I was referred to a vanity publishing company in California (that I will not name, because one never knows who is ready to sue you in these litigious times), to which I paid a substantial amount of money with the understanding they would publish my book and distribute it to major retailers, both on-line as well as to stores. Unfortunately, the publishing business being as hazardous as it is, this company went bankrupt; my money was gone and all I was left with was my book description in a nice, printed catalogue, and a title that is listed on sites all over the net, with the comments “not available at this time,” or “presently out of print.” The book itself never got off my shelf!
The idea that my work would never see the light of day, or even a faint glimmer of sunshine, was too painful to contemplate so, after many years of procrastinating, I pulled out my transcript and set off on a major revision. Once I thought it was ready I had to consider whether the “new and improved” version of my book might not be of interest to a traditional publisher. I certainly had no interest in paying anybody else to be my publisher.
On the other hand, sending out dozens of unsolicited submissions and waiting for months for any expression of interest from some junior editor who might accidentally come across my book in a slush pile did not entice me. I accepted the fact that I probably wasn’t going to become the next John Grisham anyway, and it would be better to have a few people read my book than nobody at all. Fortunately, I don’t have to rely on my writing to make my living (although I am still envious of those who are able to.)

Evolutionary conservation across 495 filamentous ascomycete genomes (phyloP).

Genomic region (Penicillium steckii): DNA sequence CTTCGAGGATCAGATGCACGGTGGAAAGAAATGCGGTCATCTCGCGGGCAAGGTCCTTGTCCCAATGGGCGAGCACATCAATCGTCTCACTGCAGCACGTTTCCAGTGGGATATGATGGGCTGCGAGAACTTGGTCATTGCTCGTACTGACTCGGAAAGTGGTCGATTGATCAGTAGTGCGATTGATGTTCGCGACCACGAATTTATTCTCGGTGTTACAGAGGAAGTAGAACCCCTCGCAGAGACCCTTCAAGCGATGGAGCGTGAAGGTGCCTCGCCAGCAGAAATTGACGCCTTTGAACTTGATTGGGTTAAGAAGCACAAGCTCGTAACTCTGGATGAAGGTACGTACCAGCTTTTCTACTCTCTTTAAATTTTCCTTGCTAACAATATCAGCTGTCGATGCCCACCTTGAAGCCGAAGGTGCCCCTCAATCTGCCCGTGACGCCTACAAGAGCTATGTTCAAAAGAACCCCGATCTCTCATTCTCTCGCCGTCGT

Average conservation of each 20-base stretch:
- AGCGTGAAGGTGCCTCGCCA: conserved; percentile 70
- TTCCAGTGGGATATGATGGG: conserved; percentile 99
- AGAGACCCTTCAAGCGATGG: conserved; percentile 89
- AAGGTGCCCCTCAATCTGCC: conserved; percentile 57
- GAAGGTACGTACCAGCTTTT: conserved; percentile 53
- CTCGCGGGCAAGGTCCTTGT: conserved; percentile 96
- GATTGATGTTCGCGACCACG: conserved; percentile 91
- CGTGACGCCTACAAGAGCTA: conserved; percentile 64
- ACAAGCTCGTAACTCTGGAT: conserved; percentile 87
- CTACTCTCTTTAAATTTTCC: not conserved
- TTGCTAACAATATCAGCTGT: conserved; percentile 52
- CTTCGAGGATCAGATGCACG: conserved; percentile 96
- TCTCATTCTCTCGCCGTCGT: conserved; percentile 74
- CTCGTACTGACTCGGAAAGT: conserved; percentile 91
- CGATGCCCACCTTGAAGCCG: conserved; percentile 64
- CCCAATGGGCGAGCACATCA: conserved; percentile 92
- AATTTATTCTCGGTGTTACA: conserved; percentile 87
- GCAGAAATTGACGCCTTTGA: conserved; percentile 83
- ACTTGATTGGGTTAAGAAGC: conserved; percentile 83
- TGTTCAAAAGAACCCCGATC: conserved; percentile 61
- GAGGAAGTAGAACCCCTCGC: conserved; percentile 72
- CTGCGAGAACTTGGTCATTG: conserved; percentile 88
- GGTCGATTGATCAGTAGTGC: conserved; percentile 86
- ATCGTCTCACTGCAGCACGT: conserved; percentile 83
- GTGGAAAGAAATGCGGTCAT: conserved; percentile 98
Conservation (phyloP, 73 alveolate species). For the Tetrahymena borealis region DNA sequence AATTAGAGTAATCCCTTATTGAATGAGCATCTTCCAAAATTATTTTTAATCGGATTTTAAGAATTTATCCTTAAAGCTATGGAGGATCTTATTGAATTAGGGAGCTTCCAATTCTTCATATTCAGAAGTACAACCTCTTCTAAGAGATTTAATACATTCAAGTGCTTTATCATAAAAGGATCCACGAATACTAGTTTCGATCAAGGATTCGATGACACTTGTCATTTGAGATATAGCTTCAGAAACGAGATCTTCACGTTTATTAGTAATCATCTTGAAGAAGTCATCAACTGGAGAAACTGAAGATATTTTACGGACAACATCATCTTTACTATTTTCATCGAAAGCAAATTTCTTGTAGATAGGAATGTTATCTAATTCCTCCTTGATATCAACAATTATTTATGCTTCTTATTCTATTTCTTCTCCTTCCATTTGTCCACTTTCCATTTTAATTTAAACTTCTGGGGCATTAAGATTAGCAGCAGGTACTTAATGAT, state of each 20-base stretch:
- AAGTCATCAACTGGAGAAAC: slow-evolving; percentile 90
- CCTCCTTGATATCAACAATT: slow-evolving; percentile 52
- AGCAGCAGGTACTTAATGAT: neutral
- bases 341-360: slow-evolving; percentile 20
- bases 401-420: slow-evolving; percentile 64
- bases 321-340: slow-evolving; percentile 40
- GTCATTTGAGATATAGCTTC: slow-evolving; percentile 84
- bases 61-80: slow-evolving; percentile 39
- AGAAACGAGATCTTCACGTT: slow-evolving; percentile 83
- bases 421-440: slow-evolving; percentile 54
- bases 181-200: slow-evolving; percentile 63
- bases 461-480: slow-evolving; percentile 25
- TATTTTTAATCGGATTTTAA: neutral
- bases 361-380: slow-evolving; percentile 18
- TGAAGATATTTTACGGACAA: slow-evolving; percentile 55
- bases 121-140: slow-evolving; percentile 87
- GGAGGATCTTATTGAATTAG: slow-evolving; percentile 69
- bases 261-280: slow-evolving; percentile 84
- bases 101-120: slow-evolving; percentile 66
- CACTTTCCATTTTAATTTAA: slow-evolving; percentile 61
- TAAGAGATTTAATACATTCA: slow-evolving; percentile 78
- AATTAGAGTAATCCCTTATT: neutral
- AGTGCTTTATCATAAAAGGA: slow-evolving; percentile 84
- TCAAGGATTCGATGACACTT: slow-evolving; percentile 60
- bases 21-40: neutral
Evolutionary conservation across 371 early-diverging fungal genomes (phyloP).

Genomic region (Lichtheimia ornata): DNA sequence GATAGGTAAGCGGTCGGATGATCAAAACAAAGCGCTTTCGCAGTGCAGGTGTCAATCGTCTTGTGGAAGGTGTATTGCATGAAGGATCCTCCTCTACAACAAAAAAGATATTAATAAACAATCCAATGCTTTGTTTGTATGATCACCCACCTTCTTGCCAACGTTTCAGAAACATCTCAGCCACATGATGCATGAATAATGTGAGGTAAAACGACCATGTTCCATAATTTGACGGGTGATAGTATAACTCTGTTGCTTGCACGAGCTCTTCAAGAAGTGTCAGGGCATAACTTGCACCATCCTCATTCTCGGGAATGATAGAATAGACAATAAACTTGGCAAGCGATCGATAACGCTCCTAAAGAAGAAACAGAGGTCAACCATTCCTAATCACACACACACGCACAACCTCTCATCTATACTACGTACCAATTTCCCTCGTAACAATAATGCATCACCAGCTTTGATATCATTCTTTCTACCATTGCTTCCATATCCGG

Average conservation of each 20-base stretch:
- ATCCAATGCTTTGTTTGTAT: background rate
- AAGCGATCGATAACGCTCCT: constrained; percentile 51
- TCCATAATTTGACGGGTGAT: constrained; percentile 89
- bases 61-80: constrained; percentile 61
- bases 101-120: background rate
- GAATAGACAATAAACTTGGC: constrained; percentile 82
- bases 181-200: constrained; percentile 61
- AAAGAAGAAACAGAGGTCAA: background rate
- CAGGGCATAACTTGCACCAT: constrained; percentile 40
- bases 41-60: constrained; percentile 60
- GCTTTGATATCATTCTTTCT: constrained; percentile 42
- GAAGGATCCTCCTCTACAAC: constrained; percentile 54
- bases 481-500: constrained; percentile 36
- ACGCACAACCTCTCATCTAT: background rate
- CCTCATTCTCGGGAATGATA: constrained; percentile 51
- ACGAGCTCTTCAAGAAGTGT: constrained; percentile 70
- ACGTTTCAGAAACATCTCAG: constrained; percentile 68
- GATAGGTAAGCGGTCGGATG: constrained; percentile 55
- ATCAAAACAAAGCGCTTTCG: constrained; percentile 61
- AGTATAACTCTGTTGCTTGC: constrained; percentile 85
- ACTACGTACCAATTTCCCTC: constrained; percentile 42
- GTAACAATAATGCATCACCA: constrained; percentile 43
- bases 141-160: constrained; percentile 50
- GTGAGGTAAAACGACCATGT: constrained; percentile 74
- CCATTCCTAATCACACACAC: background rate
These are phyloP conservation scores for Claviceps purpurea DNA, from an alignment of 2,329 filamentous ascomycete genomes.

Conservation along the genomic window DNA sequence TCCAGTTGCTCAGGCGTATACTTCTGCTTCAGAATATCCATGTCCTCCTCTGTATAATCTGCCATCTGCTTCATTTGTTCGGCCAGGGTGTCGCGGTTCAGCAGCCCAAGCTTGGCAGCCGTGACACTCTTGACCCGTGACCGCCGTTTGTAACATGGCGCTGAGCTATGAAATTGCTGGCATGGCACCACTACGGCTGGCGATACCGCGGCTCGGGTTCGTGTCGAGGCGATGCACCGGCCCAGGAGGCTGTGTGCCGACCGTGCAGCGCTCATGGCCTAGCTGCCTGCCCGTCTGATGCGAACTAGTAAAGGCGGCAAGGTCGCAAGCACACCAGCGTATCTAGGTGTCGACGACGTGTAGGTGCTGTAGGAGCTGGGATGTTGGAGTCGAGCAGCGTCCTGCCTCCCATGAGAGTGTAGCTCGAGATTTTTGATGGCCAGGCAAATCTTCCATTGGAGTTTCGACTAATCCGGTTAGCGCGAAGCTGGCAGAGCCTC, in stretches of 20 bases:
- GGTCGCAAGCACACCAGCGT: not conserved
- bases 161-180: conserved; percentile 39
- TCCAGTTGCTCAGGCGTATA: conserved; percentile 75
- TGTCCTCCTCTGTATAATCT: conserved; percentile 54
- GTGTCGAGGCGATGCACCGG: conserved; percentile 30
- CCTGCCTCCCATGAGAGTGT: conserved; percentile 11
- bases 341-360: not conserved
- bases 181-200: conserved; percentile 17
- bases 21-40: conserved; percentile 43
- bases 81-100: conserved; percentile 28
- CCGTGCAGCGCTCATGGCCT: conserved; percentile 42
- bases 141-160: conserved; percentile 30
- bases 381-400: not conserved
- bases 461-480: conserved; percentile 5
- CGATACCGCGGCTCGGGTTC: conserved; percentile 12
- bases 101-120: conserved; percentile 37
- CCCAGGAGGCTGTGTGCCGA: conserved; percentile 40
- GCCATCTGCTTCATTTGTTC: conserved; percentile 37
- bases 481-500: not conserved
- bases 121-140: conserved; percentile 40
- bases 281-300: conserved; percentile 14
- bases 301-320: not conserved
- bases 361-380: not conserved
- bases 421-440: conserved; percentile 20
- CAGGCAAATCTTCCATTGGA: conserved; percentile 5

This led me to try POD or print-on-demand, which is so much cheaper than vanity publishers because there is no need to pay for the printing and warehousing of thousands of books. After looking around at what different companies offered I went with CreateSpace, and Kindle Direct Publishing for the e-book. These choices had the benefit of costing virtually nothing except the time it took me to learn to format the transcript and design my own cover.
The Guilty has now been available on Amazon.com for all of three weeks; I guess it’s a little early to say if the experiment has been successful or not. I will give it a few more weeks at least before pronouncing a verdict one way or the other.
If anybody else has gone down the same path I would very much appreciate hearing from you. Sometimes a writer can only avoid despondency when he knows he is not alone in his struggles.